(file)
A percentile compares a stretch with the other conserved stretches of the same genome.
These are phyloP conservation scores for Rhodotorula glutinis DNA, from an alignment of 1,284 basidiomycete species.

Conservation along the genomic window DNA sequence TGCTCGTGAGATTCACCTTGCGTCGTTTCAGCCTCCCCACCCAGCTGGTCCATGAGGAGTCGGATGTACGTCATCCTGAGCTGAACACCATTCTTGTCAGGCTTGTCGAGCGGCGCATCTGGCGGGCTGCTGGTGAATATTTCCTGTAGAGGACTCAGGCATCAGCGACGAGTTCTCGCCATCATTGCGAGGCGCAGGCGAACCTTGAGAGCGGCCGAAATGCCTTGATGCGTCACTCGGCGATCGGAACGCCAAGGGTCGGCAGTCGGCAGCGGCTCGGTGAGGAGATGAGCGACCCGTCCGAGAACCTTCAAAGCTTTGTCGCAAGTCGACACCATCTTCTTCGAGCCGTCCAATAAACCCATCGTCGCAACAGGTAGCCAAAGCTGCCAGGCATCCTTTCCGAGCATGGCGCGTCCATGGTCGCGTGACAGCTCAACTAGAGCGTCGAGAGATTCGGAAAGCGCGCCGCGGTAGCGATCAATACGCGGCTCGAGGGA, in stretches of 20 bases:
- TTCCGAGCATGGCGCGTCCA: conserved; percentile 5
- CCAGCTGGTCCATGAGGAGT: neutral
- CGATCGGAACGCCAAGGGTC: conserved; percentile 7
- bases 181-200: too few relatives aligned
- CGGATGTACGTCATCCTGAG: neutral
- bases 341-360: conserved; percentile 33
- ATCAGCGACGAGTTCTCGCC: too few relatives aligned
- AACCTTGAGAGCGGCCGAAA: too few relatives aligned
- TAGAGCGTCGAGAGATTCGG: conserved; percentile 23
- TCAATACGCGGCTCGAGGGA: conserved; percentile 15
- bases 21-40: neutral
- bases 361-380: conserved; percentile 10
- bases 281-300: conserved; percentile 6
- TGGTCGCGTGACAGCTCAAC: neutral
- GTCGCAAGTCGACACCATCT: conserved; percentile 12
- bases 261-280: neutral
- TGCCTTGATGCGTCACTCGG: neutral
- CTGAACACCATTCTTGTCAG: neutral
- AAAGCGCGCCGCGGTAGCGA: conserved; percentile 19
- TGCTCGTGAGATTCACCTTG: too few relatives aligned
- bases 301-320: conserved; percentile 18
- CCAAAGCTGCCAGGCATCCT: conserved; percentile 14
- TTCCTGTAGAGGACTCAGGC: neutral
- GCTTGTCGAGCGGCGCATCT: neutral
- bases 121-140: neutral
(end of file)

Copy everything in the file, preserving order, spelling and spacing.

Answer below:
A percentile compares a stretch with the other conserved stretches of the same genome.
These are phyloP conservation scores for Rhodotorula glutinis DNA, from an alignment of 1,284 basidiomycete species.

Conservation along the genomic window DNA sequence TGCTCGTGAGATTCACCTTGCGTCGTTTCAGCCTCCCCACCCAGCTGGTCCATGAGGAGTCGGATGTACGTCATCCTGAGCTGAACACCATTCTTGTCAGGCTTGTCGAGCGGCGCATCTGGCGGGCTGCTGGTGAATATTTCCTGTAGAGGACTCAGGCATCAGCGACGAGTTCTCGCCATCATTGCGAGGCGCAGGCGAACCTTGAGAGCGGCCGAAATGCCTTGATGCGTCACTCGGCGATCGGAACGCCAAGGGTCGGCAGTCGGCAGCGGCTCGGTGAGGAGATGAGCGACCCGTCCGAGAACCTTCAAAGCTTTGTCGCAAGTCGACACCATCTTCTTCGAGCCGTCCAATAAACCCATCGTCGCAACAGGTAGCCAAAGCTGCCAGGCATCCTTTCCGAGCATGGCGCGTCCATGGTCGCGTGACAGCTCAACTAGAGCGTCGAGAGATTCGGAAAGCGCGCCGCGGTAGCGATCAATACGCGGCTCGAGGGA, in stretches of 20 bases:
- TTCCGAGCATGGCGCGTCCA: conserved; percentile 5
- CCAGCTGGTCCATGAGGAGT: neutral
- CGATCGGAACGCCAAGGGTC: conserved; percentile 7
- bases 181-200: too few relatives aligned
- CGGATGTACGTCATCCTGAG: neutral
- bases 341-360: conserved; percentile 33
- ATCAGCGACGAGTTCTCGCC: too few relatives aligned
- AACCTTGAGAGCGGCCGAAA: too few relatives aligned
- TAGAGCGTCGAGAGATTCGG: conserved; percentile 23
- TCAATACGCGGCTCGAGGGA: conserved; percentile 15
- bases 21-40: neutral
- bases 361-380: conserved; percentile 10
- bases 281-300: conserved; percentile 6
- TGGTCGCGTGACAGCTCAAC: neutral
- GTCGCAAGTCGACACCATCT: conserved; percentile 12
- bases 261-280: neutral
- TGCCTTGATGCGTCACTCGG: neutral
- CTGAACACCATTCTTGTCAG: neutral
- AAAGCGCGCCGCGGTAGCGA: conserved; percentile 19
- TGCTCGTGAGATTCACCTTG: too few relatives aligned
- bases 301-320: conserved; percentile 18
- CCAAAGCTGCCAGGCATCCT: conserved; percentile 14
- TTCCTGTAGAGGACTCAGGC: neutral
- GCTTGTCGAGCGGCGCATCT: neutral
- bases 121-140: neutral